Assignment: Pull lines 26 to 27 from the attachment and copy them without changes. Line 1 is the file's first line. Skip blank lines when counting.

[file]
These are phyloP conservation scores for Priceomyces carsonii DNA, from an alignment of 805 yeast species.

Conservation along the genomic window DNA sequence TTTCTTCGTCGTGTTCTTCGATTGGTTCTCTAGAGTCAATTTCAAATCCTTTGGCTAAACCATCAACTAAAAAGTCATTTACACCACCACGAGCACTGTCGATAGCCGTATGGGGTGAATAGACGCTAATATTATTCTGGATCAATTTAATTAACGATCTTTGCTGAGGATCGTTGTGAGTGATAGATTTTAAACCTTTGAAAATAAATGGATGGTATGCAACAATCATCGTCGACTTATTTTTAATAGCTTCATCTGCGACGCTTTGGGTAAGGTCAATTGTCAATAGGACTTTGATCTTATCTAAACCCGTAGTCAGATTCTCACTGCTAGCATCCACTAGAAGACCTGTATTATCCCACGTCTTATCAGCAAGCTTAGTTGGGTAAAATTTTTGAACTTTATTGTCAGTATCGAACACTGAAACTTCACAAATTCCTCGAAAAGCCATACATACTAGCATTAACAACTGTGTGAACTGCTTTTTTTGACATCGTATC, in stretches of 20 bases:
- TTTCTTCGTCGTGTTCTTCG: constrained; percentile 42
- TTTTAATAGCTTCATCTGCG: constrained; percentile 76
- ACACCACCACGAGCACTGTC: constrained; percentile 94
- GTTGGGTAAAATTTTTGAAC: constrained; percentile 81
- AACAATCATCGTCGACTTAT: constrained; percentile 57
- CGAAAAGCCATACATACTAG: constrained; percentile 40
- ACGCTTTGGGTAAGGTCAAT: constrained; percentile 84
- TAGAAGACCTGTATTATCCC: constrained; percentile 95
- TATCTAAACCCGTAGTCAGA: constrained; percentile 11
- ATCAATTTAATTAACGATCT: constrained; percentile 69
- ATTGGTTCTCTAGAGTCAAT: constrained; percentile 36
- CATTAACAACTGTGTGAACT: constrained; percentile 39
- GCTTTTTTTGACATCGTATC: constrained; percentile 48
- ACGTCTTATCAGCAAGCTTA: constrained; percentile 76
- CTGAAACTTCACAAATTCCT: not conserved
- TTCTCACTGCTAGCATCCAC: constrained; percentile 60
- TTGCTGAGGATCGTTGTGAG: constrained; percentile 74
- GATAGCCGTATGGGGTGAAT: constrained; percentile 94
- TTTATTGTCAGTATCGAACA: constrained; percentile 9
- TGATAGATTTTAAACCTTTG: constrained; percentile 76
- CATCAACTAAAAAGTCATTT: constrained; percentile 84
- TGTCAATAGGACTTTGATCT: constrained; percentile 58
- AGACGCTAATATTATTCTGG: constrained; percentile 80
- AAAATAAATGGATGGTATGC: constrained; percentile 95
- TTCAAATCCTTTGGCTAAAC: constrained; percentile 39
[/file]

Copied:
- AAAATAAATGGATGGTATGC: constrained; percentile 95
- TTCAAATCCTTTGGCTAAAC: constrained; percentile 39